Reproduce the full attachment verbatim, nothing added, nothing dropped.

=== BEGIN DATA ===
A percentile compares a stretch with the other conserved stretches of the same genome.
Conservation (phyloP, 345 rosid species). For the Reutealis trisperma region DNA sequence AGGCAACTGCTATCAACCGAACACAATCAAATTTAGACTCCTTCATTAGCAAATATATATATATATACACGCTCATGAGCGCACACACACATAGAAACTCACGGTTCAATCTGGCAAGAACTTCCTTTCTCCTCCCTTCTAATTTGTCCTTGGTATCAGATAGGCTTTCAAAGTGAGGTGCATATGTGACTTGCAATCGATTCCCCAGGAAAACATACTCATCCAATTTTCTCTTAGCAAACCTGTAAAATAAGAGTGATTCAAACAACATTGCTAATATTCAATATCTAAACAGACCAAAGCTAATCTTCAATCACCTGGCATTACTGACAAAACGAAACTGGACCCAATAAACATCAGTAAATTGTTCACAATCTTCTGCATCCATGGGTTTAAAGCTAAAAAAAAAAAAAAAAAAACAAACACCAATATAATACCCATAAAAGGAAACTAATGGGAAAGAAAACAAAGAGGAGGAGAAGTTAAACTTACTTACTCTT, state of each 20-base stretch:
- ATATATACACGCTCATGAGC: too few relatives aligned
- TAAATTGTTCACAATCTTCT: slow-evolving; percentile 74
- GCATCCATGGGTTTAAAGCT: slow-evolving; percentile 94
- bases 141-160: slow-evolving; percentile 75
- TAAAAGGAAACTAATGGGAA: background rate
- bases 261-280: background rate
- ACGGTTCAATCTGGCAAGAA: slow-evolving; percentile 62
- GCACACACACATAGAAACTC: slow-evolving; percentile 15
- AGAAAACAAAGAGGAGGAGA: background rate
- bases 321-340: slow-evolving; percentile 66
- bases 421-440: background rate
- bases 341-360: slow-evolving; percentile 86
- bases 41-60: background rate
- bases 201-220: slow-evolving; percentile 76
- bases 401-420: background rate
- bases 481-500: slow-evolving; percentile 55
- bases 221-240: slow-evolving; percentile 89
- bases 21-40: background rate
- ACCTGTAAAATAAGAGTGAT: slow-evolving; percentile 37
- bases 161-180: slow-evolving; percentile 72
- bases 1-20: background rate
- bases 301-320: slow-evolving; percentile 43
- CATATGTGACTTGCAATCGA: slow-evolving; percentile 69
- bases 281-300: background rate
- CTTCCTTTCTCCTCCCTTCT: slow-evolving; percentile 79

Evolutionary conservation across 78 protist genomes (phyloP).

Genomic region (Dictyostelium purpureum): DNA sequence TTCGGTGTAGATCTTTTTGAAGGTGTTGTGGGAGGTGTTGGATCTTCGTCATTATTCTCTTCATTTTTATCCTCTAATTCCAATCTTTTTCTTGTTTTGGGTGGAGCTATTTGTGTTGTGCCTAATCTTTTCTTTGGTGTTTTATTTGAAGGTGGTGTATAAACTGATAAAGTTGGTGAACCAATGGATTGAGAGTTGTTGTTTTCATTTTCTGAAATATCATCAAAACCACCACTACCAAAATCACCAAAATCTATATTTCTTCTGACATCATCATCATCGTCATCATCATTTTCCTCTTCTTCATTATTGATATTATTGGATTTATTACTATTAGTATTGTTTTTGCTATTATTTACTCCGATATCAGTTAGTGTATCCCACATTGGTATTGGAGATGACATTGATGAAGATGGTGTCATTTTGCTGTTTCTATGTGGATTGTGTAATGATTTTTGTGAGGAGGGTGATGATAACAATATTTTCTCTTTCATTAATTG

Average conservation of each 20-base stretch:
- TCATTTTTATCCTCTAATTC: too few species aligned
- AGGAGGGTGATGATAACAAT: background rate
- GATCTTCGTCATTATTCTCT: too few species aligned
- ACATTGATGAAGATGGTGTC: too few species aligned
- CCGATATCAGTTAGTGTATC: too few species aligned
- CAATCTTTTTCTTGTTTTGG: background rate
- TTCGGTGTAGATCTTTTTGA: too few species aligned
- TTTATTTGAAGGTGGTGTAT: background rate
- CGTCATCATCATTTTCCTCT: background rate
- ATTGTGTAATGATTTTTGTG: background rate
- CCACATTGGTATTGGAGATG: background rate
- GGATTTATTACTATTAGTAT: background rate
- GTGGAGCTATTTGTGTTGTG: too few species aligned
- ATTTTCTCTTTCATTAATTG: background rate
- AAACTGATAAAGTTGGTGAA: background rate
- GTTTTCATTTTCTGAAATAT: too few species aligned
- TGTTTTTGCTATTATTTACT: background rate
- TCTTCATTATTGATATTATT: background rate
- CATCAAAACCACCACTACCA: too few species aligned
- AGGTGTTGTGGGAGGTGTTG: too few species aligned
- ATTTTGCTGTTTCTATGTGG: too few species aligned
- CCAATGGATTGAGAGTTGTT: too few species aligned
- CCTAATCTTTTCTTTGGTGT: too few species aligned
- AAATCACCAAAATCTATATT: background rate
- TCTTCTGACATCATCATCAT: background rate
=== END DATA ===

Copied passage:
A percentile compares a stretch with the other conserved stretches of the same genome.
Conservation (phyloP, 345 rosid species). For the Reutealis trisperma region DNA sequence AGGCAACTGCTATCAACCGAACACAATCAAATTTAGACTCCTTCATTAGCAAATATATATATATATACACGCTCATGAGCGCACACACACATAGAAACTCACGGTTCAATCTGGCAAGAACTTCCTTTCTCCTCCCTTCTAATTTGTCCTTGGTATCAGATAGGCTTTCAAAGTGAGGTGCATATGTGACTTGCAATCGATTCCCCAGGAAAACATACTCATCCAATTTTCTCTTAGCAAACCTGTAAAATAAGAGTGATTCAAACAACATTGCTAATATTCAATATCTAAACAGACCAAAGCTAATCTTCAATCACCTGGCATTACTGACAAAACGAAACTGGACCCAATAAACATCAGTAAATTGTTCACAATCTTCTGCATCCATGGGTTTAAAGCTAAAAAAAAAAAAAAAAAAACAAACACCAATATAATACCCATAAAAGGAAACTAATGGGAAAGAAAACAAAGAGGAGGAGAAGTTAAACTTACTTACTCTT, state of each 20-base stretch:
- ATATATACACGCTCATGAGC: too few relatives aligned
- TAAATTGTTCACAATCTTCT: slow-evolving; percentile 74
- GCATCCATGGGTTTAAAGCT: slow-evolving; percentile 94
- bases 141-160: slow-evolving; percentile 75
- TAAAAGGAAACTAATGGGAA: background rate
- bases 261-280: background rate
- ACGGTTCAATCTGGCAAGAA: slow-evolving; percentile 62
- GCACACACACATAGAAACTC: slow-evolving; percentile 15
- AGAAAACAAAGAGGAGGAGA: background rate
- bases 321-340: slow-evolving; percentile 66
- bases 421-440: background rate
- bases 341-360: slow-evolving; percentile 86
- bases 41-60: background rate
- bases 201-220: slow-evolving; percentile 76
- bases 401-420: background rate
- bases 481-500: slow-evolving; percentile 55
- bases 221-240: slow-evolving; percentile 89
- bases 21-40: background rate
- ACCTGTAAAATAAGAGTGAT: slow-evolving; percentile 37
- bases 161-180: slow-evolving; percentile 72
- bases 1-20: background rate
- bases 301-320: slow-evolving; percentile 43
- CATATGTGACTTGCAATCGA: slow-evolving; percentile 69
- bases 281-300: background rate
- CTTCCTTTCTCCTCCCTTCT: slow-evolving; percentile 79

Evolutionary conservation across 78 protist genomes (phyloP).

Genomic region (Dictyostelium purpureum): DNA sequence TTCGGTGTAGATCTTTTTGAAGGTGTTGTGGGAGGTGTTGGATCTTCGTCATTATTCTCTTCATTTTTATCCTCTAATTCCAATCTTTTTCTTGTTTTGGGTGGAGCTATTTGTGTTGTGCCTAATCTTTTCTTTGGTGTTTTATTTGAAGGTGGTGTATAAACTGATAAAGTTGGTGAACCAATGGATTGAGAGTTGTTGTTTTCATTTTCTGAAATATCATCAAAACCACCACTACCAAAATCACCAAAATCTATATTTCTTCTGACATCATCATCATCGTCATCATCATTTTCCTCTTCTTCATTATTGATATTATTGGATTTATTACTATTAGTATTGTTTTTGCTATTATTTACTCCGATATCAGTTAGTGTATCCCACATTGGTATTGGAGATGACATTGATGAAGATGGTGTCATTTTGCTGTTTCTATGTGGATTGTGTAATGATTTTTGTGAGGAGGGTGATGATAACAATATTTTCTCTTTCATTAATTG

Average conservation of each 20-base stretch:
- TCATTTTTATCCTCTAATTC: too few species aligned
- AGGAGGGTGATGATAACAAT: background rate
- GATCTTCGTCATTATTCTCT: too few species aligned
- ACATTGATGAAGATGGTGTC: too few species aligned
- CCGATATCAGTTAGTGTATC: too few species aligned
- CAATCTTTTTCTTGTTTTGG: background rate
- TTCGGTGTAGATCTTTTTGA: too few species aligned
- TTTATTTGAAGGTGGTGTAT: background rate
- CGTCATCATCATTTTCCTCT: background rate
- ATTGTGTAATGATTTTTGTG: background rate
- CCACATTGGTATTGGAGATG: background rate
- GGATTTATTACTATTAGTAT: background rate
- GTGGAGCTATTTGTGTTGTG: too few species aligned
- ATTTTCTCTTTCATTAATTG: background rate
- AAACTGATAAAGTTGGTGAA: background rate
- GTTTTCATTTTCTGAAATAT: too few species aligned
- TGTTTTTGCTATTATTTACT: background rate
- TCTTCATTATTGATATTATT: background rate
- CATCAAAACCACCACTACCA: too few species aligned
- AGGTGTTGTGGGAGGTGTTG: too few species aligned
- ATTTTGCTGTTTCTATGTGG: too few species aligned
- CCAATGGATTGAGAGTTGTT: too few species aligned
- CCTAATCTTTTCTTTGGTGT: too few species aligned
- AAATCACCAAAATCTATATT: background rate
- TCTTCTGACATCATCATCAT: background rate